5 Feb 2015. Tire Donation. Cymot Namibia approached the Desert Lion Project and made a substantial donation of six new Cooper tires. This initiative followed a period where the Project struggled with worn tires, with some tires having been patched far too many times (photo: left). Manfred Laborn and Francois Thirion of Cymot are thanked for facilitating the generous donation.
4 Feb 2015. Caracal. Data retrieved from the camera-traps on the western edge of the Hoanib Floodplain included pictures of the two Floodplain lionesses during one of the excursions without the “Five Musketeers” (photos: left & middle) and a valuable record of an adult male caracal (photo: right).
3 Feb 2015. "Yellow-billed Kites". Tens of thousands of Yellow-billed kites were observed south of the Huab River. They appeared to be feeding on termites. Large numbers were sitting in Mopane trees or on the ground, but the majority were flying - towering hundred of metres above ground level. The spectacle was reminiscent of the 1963 film “The Birds” directed by Alfred Hitchcock.
2 Feb 2015. "Joey". Monitoring of the brown hyaena den at Amp’s Poort is producing interesting data. The radio-collared female “Joey” (Xhb-16) and several other individuals are observed regularly. Records of the carcasses carried to the den suggest that the hyaenas eat a wide range of food items.
1 Feb 2015. Cheetah. A camera-trap that was mounted at a brown hyaena latrine under a granite rock overhang captured several images of a cheetah visiting the latrine or perhaps using the shade of the overhang.
31 Jan 2015. Obab Females. During the night the four Obab lionesses moved east of the dunes and into the Uniab River as they continued to search for prey. They were observed hunting another ostrich and an Oryx.
30 Jan 2015. Uniab Dunes. The recent rains and flooding of the ephemeral rivers have restricted access to large areas. The lower section of the Uniab River, however, was not affect by the floods. Four of the Obab lionesses were located in the dunes east of the Uniab Delta. They were observed hunting an ostrich.
29 Jan 2015. Hoanib Mouth. The force of the Hoanib River floodwaters managed to cut through 12.4 km of sand dunes after it dammed up against the western edge of the Hoanib Floodplain (see images 28 Jan 2015). The floodwaters then continued for another 4.5 km through reeds and sedges before it ran out of steam a few hundred metres from the ocean.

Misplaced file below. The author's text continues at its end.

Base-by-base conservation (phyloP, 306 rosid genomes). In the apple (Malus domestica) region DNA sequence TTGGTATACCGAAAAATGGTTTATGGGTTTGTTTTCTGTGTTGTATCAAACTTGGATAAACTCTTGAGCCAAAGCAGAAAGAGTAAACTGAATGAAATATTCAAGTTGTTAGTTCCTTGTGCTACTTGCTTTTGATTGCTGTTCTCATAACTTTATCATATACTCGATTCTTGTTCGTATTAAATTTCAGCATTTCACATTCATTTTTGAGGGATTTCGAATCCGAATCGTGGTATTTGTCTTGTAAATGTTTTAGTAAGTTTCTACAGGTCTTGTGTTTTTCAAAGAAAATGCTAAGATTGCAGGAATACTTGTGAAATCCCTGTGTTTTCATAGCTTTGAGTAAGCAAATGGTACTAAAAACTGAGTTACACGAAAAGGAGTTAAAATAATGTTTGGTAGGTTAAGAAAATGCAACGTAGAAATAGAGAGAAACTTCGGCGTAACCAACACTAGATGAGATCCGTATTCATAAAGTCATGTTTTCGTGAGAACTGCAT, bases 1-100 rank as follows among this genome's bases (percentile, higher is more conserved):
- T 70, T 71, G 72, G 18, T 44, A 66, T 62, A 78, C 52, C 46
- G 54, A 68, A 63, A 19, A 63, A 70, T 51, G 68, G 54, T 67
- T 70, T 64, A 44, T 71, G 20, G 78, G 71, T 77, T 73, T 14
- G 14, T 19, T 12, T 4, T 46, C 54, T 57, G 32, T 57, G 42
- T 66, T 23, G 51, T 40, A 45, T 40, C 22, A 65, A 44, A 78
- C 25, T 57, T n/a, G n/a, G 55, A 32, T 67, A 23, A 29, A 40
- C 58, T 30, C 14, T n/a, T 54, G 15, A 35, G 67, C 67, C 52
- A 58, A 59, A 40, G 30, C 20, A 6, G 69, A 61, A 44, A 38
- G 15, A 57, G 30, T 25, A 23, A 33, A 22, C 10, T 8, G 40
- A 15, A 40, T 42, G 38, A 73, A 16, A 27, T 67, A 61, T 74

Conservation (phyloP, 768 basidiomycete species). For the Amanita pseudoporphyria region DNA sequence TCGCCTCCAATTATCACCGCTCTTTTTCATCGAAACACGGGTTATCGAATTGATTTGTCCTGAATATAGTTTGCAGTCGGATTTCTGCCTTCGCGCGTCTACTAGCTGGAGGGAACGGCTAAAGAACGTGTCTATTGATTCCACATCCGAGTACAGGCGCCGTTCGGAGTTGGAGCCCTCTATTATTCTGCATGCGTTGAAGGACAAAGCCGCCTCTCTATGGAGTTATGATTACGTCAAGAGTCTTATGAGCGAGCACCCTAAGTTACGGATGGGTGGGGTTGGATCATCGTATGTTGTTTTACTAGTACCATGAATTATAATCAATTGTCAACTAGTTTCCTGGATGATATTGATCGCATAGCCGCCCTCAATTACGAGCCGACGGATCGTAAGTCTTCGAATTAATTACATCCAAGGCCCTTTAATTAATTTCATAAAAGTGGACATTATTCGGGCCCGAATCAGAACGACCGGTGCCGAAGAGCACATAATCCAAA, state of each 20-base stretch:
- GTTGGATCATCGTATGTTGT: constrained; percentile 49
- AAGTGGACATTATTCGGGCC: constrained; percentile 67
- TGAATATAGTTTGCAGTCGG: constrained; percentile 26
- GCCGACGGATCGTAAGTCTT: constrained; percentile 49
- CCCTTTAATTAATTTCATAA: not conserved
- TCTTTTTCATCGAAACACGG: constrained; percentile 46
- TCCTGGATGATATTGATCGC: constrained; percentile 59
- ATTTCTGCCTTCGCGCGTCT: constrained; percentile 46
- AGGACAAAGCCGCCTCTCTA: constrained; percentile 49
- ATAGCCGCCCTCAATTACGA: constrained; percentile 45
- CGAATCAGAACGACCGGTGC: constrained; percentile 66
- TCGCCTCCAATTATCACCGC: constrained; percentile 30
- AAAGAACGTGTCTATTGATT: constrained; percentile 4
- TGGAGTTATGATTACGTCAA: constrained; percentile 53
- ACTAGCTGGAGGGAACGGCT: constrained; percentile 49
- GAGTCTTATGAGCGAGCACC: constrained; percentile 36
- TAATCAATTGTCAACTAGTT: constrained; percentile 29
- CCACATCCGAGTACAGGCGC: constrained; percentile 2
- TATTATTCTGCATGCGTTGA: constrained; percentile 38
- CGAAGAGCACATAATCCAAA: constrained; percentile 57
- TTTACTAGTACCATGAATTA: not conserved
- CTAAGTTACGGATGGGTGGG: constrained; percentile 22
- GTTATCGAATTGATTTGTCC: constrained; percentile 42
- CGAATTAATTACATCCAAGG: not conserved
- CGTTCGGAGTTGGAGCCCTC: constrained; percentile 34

28 Jan 2015. World of Extremes. Extraordinary scenes were witnessed and documented during the past few days as the floodwaters in the Hoanib River increased and filled up the Floodplain. The “Five Musketeers” became trapped on an island as the waters levels rose. They eventually braved the strong currents and swam across to the southern bank of the river (photos: second row). On the morning of 27 Jan 2015 the water broke through the dunes towards the sea (photos below).
26 Jan 2015. Floodwaters Continue. The Hoanib River was a sight to behold as the floodwaters continued to flow throughout the night. By late-morning the water level was substantially higher at the border of the Skeleton Coast Park than the pervious day. The water also reached the dunes as large sections of the Floodplain has filled up.
25 Jan 2015. Flash Floods. The Floodplain lioness (Xpl-69) that is in oestrous did not respond to the distant calls from the rest of her pride. She moved in an easterly direction instead and roared occasionally as she searched for a mate (photo: top). During the early morning hours she killed an Oryx in the Hoanib River and then became trapped on a small island when the floodwaters arrived at 09h30. She guarded her kill for several hours, but eventually waded through the water to the southern bank. The floodwaters also trapped a small herd of giraffes in the rivers (photo: 2nd row left), but they too managed to get to the bank.
24 Jan 2015 13h00. Hoanib Flood. The Hoanib River came down in full flood this morning. The floodwaters reached Amp’s Poort at 09h30. The force of the flood and the volume of water had not been seen for many years. One of the Floodplain lionesses became trapped on an island in the River and she is being monitored.
24 Jan 2015. Lone Lioness. One of the Floodplain lionesses (Xpl-69) is in oestrous and has left the pride. Her behaviour has been unusual as she is clearly search for a male. Unfortunately there are no adult male lions in a very large area beyond her extended home range. The past two days have been overcast with soft rain falling occasionally.
Visitor Map. Summary of visitors to the Desert Lion website since 15 Jan 2013.